Who Should Be Tested For Celiac?
- First-degree relatives (parents, siblings, children) of people with Celiac disease
- You have low iron or unexplained anemia
- Individuals with type 1 diabetes, thyroid disease, Down syndrome, Williams sydromesTurner syndrome and IgA deficiency
- Recurrent, unexplained abdominal pain
You must be on a gluten containing diet for testing to be accurate
The group of blood tests needed is called the "Celiac Panel". Think of it as a screening test, rather than a definitive answer. Although positive bloodwork suggests that Celiac disease may be present, it is not absolute. An intestinal biopsy is needed for confirmation.
- Total IGA
- IgG/IgA-DGP (if IgA deficient)
If you do carry the gene, there is a chance you have or could develop Celiac. Not a firm answer, but it does encourage observation and further testing. You should have the blood panel every 2-3 years or right away if symptoms appear.
Negative result? This means the gene isn't present. In other words, you have zero possibility of developing the disease.
Upon diagnosis, you will need to eliminate all sources of wheat, rye, and barley from your life. This means a thorough overhaul of your kitchen. Eliminating the possibility of cross-contamination is essential - you will need a separate toaster/toaster oven, your own condiment jars (no double dipping!) and a dedicated space to store your gluten-free food. Though it seems like a lot of work, vigilance will prevent unwanted gluten crumbs from invading your diet.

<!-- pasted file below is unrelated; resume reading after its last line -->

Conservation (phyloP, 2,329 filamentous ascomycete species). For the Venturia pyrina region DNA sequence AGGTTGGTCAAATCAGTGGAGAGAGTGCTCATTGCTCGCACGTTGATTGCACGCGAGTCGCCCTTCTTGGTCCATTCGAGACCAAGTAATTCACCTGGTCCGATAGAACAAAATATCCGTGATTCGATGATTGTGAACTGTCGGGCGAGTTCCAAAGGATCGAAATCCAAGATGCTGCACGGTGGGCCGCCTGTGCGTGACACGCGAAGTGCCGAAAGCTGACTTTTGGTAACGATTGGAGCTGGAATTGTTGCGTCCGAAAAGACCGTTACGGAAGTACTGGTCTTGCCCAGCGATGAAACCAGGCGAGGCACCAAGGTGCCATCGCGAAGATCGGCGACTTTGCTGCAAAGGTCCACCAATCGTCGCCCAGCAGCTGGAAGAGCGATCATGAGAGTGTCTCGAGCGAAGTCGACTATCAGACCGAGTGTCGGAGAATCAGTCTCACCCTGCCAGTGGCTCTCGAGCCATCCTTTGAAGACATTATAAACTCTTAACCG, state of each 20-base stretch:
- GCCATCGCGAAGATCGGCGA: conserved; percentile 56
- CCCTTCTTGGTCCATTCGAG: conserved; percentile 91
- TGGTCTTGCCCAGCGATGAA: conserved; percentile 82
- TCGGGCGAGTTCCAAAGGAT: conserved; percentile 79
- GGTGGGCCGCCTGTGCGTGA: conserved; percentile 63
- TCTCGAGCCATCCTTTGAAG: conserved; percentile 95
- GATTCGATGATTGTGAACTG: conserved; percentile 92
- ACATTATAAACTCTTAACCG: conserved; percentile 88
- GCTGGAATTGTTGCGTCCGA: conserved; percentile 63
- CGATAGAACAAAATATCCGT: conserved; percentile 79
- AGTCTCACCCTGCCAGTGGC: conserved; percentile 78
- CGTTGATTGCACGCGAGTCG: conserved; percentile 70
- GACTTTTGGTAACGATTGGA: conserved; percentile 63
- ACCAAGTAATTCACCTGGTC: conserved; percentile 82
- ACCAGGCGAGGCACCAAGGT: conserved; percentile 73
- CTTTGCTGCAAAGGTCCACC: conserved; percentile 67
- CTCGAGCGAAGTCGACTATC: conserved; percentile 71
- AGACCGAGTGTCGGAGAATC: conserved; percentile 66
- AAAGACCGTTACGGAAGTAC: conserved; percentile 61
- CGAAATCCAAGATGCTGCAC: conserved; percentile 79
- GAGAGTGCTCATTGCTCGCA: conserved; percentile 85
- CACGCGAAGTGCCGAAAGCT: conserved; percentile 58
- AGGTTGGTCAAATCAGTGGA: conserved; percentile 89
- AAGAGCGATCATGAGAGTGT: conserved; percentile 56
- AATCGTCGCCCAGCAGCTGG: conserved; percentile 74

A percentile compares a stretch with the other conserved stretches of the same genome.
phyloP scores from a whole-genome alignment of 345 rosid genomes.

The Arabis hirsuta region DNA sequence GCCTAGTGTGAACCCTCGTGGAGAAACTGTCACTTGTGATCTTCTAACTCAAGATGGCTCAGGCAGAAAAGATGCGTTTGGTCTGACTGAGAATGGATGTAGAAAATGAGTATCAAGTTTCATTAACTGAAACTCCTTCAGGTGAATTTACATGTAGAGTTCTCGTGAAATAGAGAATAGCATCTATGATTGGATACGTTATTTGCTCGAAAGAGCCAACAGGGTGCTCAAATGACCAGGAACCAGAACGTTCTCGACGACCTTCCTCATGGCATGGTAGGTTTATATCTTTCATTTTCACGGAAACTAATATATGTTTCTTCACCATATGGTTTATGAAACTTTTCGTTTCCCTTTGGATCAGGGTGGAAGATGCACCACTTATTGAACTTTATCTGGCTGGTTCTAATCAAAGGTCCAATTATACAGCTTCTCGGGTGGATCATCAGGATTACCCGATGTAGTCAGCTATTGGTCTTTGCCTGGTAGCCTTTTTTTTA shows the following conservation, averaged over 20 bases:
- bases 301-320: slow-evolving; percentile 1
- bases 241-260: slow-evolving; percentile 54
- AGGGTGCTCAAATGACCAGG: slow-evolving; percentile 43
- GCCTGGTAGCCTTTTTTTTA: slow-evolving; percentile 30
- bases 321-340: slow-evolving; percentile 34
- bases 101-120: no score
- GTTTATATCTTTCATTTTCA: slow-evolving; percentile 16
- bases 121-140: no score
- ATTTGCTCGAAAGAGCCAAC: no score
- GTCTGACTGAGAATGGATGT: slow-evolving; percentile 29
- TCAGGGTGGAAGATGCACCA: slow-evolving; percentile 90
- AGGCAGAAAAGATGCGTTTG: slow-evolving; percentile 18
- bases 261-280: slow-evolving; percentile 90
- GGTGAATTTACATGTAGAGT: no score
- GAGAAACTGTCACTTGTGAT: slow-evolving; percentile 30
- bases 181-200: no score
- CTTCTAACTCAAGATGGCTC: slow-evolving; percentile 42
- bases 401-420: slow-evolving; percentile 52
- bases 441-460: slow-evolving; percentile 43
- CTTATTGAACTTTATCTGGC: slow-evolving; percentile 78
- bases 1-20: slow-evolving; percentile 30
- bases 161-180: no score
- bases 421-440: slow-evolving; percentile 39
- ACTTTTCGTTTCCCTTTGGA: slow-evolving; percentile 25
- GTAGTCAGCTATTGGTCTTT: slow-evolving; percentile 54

It's a good idea to schedule a regular follow up with your physician to monitor your progress and watch for nutritional deficiencies. Some find joining support groups helpful, especially at the beginning of this dietary shakeup. It's important not to get caught up with what you can't eat. Focus on what you can. Labeling laws have come a long way and gluten-free grocery shopping has never been easier.